Archive for the ‘Health Policy’ Category

Superficial Transparency in Nutrition Research

December 12, 2017 — The food industry wants to sell you food. And the industry frequently uses nutrition research to do it. For many good reasons, scientific journals require disclosures of conflict of interest. But in a new JAMA viewpoint, John Ioannidis and John Trepanowski submit that these routine disclosures are not adequate for nutrition research. Superficial transparency is not […]

Wrestling with the Delicate Language of Obesity

December 11, 2017 — Maybe it’s progress. Five years ago social media was full of explicitly hateful fat-shaming content. More often than not, complaints fell on deaf ears. But Friday, we learned that Google now considers merely asking about the word fat to be distasteful and offensive. Google Surveys will no longer ask people what they think about the […]

Serving Up More Shame in Children’s Movies

December 9, 2017 — Movies offer an escape from harsh realities, right? That’s the conventional wisdom to explain why we watch. But a new analysis published in the December issue of Pediatrics suggests that’s not entirely true. A child being bullied about body weight can be pretty sure that the most popular children’s movies will include fat shaming messages. […]

Setting a Goal to Reverse Type 2 Diabetes

December 8, 2017 — Sensational headlines have been hiding a serious story this week. NBC tells us that diet shakes and dropping sodas can reverse diabetes. But behind those headlines lies an important study and an even more important concept. Obesity care specialists and researchers are finding ways to reverse type 2 diabetes through better clinical care. To be […]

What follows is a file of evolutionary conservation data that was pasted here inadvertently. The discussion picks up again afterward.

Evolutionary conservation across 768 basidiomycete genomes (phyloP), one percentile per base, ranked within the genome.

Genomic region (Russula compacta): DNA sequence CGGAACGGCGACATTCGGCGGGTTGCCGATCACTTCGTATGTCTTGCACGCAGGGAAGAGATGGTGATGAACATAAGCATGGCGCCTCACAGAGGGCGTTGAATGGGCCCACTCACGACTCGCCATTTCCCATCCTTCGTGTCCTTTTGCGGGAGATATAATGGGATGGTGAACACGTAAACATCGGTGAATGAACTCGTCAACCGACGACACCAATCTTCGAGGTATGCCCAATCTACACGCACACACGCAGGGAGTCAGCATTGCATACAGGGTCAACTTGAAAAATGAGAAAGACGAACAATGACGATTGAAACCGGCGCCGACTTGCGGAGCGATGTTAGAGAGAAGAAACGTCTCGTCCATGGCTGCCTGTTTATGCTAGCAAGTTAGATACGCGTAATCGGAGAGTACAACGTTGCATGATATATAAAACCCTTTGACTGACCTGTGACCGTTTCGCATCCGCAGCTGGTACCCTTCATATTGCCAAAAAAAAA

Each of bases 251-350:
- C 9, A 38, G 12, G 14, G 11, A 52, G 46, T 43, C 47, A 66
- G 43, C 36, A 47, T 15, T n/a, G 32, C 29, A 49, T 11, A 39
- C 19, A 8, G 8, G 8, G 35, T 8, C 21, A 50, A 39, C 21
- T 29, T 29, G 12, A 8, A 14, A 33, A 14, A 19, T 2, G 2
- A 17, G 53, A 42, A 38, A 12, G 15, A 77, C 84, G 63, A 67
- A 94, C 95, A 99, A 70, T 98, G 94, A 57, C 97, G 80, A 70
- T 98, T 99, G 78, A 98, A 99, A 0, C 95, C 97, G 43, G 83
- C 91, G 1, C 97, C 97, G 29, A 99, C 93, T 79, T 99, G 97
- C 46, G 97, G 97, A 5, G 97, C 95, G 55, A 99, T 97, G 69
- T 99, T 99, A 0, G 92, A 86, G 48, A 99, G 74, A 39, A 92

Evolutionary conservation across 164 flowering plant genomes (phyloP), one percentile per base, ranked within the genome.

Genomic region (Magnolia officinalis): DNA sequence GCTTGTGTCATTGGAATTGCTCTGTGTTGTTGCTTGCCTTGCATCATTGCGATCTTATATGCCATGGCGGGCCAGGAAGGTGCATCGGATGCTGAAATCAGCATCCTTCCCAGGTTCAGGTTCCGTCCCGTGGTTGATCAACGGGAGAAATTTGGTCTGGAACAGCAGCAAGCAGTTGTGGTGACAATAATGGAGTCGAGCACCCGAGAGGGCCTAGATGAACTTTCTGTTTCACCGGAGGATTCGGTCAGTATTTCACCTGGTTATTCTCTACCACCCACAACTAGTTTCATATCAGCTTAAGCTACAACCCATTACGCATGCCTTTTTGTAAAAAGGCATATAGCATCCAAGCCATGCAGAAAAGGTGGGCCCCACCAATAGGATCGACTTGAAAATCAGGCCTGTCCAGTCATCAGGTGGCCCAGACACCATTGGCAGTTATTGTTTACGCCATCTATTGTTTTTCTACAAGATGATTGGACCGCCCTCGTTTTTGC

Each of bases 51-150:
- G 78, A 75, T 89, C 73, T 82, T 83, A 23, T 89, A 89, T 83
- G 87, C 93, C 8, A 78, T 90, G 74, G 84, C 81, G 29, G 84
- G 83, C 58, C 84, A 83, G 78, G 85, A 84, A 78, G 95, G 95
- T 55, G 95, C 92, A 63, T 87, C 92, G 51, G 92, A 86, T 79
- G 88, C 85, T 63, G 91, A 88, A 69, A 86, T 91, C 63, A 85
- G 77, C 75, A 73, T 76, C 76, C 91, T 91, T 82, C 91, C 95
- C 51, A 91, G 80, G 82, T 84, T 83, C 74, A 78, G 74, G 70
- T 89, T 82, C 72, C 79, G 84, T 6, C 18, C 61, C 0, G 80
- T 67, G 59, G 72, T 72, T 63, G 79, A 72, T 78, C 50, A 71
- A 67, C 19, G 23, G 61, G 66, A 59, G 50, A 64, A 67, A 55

Can Dietary Guidelines Save the Planet?

December 5, 2017 — To find the intersection of two contentious issues, look no further than the environment and dietary guidelines. On the environment, the current U.S. administration is busy wiggling out of commitments to reduce carbon emissions. On dietary guidelines, battles rage on multiple fronts – fats, red meat, and sugar are all hot topics. Undeterred, brave Dutch scientists […]

NEJM: Childhood Obesity Prevention Won’t Be Enough

November 30, 2017 — Facts are stubborn. And today, one of the stubborn facts of obesity is a bit more clear. Prevention alone is not enough. Late yesterday in the New England Journal of Medicine, some leading advocates for childhood obesity prevention wrote: A narrow focus solely on preventing childhood obesity will not avert potential future health damage that may be induced by […]

This Is Nuts! No Nuts in Chock Full o’Nuts?

November 29, 2017 — Inexplicably, the folks who have been selling us Chock Full o’Nuts coffee for roughly 80 years have decided to fess up. Their coffee is not chock full of nuts. In fact, it has no nuts whatsoever. The new packaging says so. Boldly. Right on the label. Clearing Up Confusion Chock Full o’Nuts is a New York […]

Just How Toxic Is Screen Time?

November 25, 2017 — Jean Twenge and her colleagues have a pretty dire story to tell you. It’s all about the toxic effects of screen time on our youth: In just the five years between 2010 and 2015, the number of U.S. teens who felt useless and joyless – classic symptoms of depression – surged 33 percent in large […]

Name It, Shame It, Call It Out?

November 23, 2017 — We can’t ignore it. The Scarlet S – shame – is everywhere in the news. And it’s a coin with two sides. On one side of this coin, the Scarlet S is riding high. Women are shaming awful men who assaulted, abused, and harassed them. And everyone is hoping for a turning point toward a more just […]

Obesity? Come Back and See Us When You Have Diabetes

November 22, 2017 — We have a long climb ahead of us. A new study published in the International Journal of Obesity this week makes it clear. Health plans still are not taking obesity care seriously. A careful analysis of coverage for obesity drugs documents what we’ve known for some time. Coverage is spotty at best. Health plans seem […]